A proper defense can make a world of difference in any criminal case including charges involving knives or other weapons.
Massachusetts knife laws and penalties include the following:
U.S.C. Title 18 §1716 Carrying a concealed dangerous weapon (CCDW) is generally a Class A misdemeanor punishable by a fine up to $1,000 and/or imprisonment for up to one year in jail.
As part of the punishment for CCDW, the defendant may be sentenced to probation with up to a year of jail or prison time. This is in addition to any prison time that s/he may receive for the underlying crime because it is considered part of an enhanced penalty.
Massachusetts law expressly prohibits the concealed carry of dangerous weapons, even if they are capable of being concealed. This includes firearms and other weapons such as knives, clubs, or brass knuckles. This offense is a misdemeanor and the penalty for carrying a concealed weapon in Massachusetts is up to two and one-half years in prison.
Massachusetts law provides that it shall be illegal to have or possess any machine gun, assault weapon, or another firearm within school premises. A violation of this law is considered a misdemeanor, and an offender may be sentenced to up to two and one-half years in prison.
Some of the most frequently asked questions and answers about Massachusetts knife laws include the following:
In Massachusetts, the length of a knife is not specifically addressed in statute. Thus, like most states, the common law governs whether it is legal to carry and conceal a knife. However, automatic knives must not be more than 1.5 inches long
Most knives are legal to own, but not legal to carry in Massachusetts.
Massachusetts has no laws prohibiting individuals from carrying pocket knives and folding knives as long as they do not pose any danger.
Massachusetts has no laws regarding the sale, transfer, or ownership of a knife.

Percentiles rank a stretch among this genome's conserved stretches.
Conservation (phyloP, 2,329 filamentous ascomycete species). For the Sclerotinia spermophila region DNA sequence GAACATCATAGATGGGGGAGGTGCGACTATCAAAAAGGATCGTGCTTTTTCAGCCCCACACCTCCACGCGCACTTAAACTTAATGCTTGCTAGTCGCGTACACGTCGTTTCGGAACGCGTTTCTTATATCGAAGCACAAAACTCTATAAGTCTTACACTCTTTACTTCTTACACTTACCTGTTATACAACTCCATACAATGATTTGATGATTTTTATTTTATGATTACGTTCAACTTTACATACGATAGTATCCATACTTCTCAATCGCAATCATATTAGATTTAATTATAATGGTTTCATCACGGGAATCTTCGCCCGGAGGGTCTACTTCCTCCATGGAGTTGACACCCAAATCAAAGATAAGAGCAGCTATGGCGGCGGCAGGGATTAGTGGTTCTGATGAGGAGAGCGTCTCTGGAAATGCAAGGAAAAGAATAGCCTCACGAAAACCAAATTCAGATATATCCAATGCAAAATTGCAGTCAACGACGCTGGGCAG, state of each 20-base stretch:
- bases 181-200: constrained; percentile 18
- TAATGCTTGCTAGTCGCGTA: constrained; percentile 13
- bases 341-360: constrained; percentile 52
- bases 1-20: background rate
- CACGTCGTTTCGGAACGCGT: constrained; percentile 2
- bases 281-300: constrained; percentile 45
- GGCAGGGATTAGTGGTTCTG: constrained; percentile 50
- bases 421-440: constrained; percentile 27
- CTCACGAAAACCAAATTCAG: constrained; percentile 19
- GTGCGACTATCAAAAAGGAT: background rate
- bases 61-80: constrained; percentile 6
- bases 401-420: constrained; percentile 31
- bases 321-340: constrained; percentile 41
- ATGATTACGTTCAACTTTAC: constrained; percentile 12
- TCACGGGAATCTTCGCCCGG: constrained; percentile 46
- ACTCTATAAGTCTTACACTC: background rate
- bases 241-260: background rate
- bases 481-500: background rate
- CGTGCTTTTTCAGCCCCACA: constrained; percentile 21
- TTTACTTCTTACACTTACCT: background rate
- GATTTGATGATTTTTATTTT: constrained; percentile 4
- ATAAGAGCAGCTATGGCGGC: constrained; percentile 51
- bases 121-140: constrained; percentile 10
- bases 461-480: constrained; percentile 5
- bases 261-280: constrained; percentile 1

Massachusetts law prohibits individuals from brandishing a knife in a public way to intimidate someone. Brandishing is considered offensive and threatening behavior towards another person, even if the individual has no intention of causing physical harm with the knife.
However, you have a right to defend yourself with a knife if attacked.
Yes, a minor can legally carry and own a knife in Massachusetts.
Yes, it is legal for an individual to own and carry swords in Massachusetts.
Yes, switchblades are legal to own in Massachusetts, but not to open or concealed carry.
Yes, folding knives (not automatic) are legal to own and carry in Massachusetts.
Yes, fixed blade knives are legal to own and carry in Massachusetts.
Yes, butterfly knives are legal to own, open and conceal carry in Massachusetts.
Yes, automatic knives are legal to own and carry in Massachusetts.
Yes, Massachusetts has no laws prohibiting ownership. carry and use of throwing stars and knives.
Yes, spring-assisted knives are legal to own and carry in Massachusetts.
No, gravity knives are prohibited in Massachusetts.
No, Massachusetts has banned the ownership, possession or use of karambits.
No, Massachusetts has banned the ownership, possession or use of dirk knives.
No, the ownership or possession of a ballistic knife is illegal under Massachusetts law.